Can Healthcare Professionals Use Personal Phones at Work Without Violating HIPAA?

There is a worrisome practice happening in healthcare centers throughout the country: The utilization of personal cellular phones for contacting health care teams and transmitting patient information. The practice clearly violates HIPAA Rules, nevertheless text messages, attachments, and photographs of and examination results are being disclosed over unsafe networks with no data encryption.

Even though the recipient of the information or communication is permitted to access that information, transmitting PHI through a vulnerable network with no firewall protection is an obvious security risk. Sending messages through the password-protected Wi-Fi network of the hospital is permitted according to the HIPAA Security Rule; but transmitting text messages through AT&T for instance, is not.

The Department of Health and Human Services Office for Civil Rights is the main enforcer of HIPAA compliance. OCR issues financial penalties for HIPAA violations and there is concern about healthcare organizations using mobile technologies for PHI communication. OCR is particularly concerned because there is a high risk that data in transit could be intercepted and patient information unintentionally exposed when mobile devices are lost or stolen.

OCR has been addressing the issue of using unsafe communication channels for a while. When communicating PHI between caregivers, safeguards must be implemented to make sure the privacy of patient information is not threatened.

Whenever sending a text message, it is virtually instantaneously received; but the message might be delivered via several servers and the information might be kept on those servers for some time. The stored information could possibly be accessed by individuals unauthorized to view the information, which naturally violates HIPAA Rules. If the data is encrypted in transit, a HIPAA violation can easily be avoided. Even if the information is kept on a vulnerable server, as long as the information is encrypted, it is safe and secure. A healthcare messaging application on a smartphone will help to ensure HIPAA compliance.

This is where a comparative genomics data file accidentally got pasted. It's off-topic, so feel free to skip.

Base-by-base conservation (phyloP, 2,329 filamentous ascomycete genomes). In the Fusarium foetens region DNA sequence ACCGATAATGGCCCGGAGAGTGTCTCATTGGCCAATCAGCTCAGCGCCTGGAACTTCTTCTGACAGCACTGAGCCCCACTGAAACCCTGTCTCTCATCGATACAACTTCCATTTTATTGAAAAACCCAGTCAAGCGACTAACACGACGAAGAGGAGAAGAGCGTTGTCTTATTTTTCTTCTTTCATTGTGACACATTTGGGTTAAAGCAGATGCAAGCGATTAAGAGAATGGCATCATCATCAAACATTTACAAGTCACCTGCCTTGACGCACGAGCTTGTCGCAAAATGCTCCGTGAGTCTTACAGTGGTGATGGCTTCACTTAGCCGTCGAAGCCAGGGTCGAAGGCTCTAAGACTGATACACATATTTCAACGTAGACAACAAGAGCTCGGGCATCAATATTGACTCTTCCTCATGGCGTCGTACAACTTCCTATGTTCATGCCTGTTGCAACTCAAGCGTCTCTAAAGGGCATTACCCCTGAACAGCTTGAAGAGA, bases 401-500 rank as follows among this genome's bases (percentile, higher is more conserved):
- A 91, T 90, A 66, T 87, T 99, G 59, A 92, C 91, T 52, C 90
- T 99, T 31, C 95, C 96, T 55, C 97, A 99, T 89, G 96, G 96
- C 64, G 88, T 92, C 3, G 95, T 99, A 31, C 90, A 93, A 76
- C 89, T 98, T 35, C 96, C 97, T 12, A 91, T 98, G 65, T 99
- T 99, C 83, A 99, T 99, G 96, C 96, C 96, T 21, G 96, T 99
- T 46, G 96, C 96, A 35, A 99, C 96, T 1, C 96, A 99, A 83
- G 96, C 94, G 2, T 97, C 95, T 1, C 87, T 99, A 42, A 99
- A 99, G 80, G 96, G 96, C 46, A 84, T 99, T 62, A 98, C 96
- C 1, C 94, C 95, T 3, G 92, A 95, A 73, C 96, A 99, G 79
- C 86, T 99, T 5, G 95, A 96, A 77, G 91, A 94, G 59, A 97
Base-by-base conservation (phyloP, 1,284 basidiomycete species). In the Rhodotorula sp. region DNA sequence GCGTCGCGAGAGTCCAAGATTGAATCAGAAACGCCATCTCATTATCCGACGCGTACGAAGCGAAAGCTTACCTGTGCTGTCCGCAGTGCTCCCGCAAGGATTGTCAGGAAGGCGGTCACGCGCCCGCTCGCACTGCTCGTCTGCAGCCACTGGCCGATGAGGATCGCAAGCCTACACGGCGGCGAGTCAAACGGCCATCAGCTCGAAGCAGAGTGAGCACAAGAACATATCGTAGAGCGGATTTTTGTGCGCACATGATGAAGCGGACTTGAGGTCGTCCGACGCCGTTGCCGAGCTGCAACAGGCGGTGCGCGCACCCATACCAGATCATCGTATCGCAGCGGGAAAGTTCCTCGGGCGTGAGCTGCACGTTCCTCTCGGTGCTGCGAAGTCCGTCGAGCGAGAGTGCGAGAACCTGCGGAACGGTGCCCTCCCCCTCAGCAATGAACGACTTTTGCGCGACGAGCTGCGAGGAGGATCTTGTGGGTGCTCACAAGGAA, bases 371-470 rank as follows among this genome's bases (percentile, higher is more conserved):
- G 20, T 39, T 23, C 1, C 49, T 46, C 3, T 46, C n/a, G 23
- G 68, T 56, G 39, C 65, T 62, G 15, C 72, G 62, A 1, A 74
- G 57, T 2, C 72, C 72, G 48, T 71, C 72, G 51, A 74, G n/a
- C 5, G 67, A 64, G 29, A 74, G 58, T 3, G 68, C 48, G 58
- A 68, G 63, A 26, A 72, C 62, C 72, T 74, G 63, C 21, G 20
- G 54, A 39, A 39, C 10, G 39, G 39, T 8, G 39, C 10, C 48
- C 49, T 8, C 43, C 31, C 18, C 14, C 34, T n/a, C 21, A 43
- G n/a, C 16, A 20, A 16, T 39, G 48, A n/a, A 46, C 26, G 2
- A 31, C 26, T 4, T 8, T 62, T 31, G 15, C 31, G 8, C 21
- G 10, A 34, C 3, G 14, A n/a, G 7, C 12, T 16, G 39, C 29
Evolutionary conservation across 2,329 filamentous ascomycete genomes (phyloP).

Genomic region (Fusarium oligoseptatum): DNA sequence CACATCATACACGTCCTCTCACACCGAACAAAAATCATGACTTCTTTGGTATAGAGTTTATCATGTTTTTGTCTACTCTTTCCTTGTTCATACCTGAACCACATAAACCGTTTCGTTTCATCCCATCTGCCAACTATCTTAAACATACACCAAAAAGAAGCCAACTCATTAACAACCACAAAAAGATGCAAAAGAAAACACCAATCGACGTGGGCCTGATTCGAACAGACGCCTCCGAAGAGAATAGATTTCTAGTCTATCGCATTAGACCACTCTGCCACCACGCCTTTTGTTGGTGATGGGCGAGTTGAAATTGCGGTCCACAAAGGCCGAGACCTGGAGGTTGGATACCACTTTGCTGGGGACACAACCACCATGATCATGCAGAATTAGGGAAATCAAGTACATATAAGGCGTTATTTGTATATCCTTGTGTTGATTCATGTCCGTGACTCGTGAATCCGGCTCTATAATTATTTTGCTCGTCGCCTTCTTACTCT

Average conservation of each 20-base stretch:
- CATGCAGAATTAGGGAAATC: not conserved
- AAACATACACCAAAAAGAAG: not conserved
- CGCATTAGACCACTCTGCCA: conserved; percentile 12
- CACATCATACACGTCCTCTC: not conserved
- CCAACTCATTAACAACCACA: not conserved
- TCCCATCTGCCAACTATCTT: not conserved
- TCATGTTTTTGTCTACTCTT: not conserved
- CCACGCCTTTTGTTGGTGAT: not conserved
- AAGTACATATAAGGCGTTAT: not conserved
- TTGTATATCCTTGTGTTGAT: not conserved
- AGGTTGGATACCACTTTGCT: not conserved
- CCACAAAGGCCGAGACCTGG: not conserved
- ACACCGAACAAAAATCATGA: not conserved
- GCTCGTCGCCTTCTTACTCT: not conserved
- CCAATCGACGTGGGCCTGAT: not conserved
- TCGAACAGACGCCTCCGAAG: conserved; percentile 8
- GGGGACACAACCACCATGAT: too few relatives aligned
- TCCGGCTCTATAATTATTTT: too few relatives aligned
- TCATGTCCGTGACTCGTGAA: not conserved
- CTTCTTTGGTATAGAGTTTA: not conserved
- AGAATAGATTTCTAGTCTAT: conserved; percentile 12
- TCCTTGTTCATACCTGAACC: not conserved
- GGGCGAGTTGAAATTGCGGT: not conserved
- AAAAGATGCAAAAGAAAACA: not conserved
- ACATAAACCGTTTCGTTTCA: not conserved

The HIPAA regulations do not specifically cover this issue yet; nonetheless it is very likely that OCR will provide additional guidance on the matter soon. For the time being, healthcare organizations and care providers must take extra that they do not violate HIPAA regulations and should only send PHI via safe and secure channels and never via SMS messages.


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About Liam Johnson
Liam Johnson has produced articles about HIPAA for several years. He has extensive experience in healthcare privacy and security. With a deep understanding of the complex legal and regulatory landscape surrounding patient data protection, Liam has dedicated his career to helping organizations navigate the intricacies of HIPAA compliance. Liam focusses on the challenges faced by healthcare providers, insurance companies, and business associates in complying with HIPAA regulations. Liam has been published in leading healthcare publications, including The HIPAA Journal. Liam was appointed Editor-in-Chief of The HIPAA Guide in 2023. Contact Liam via LinkedIn: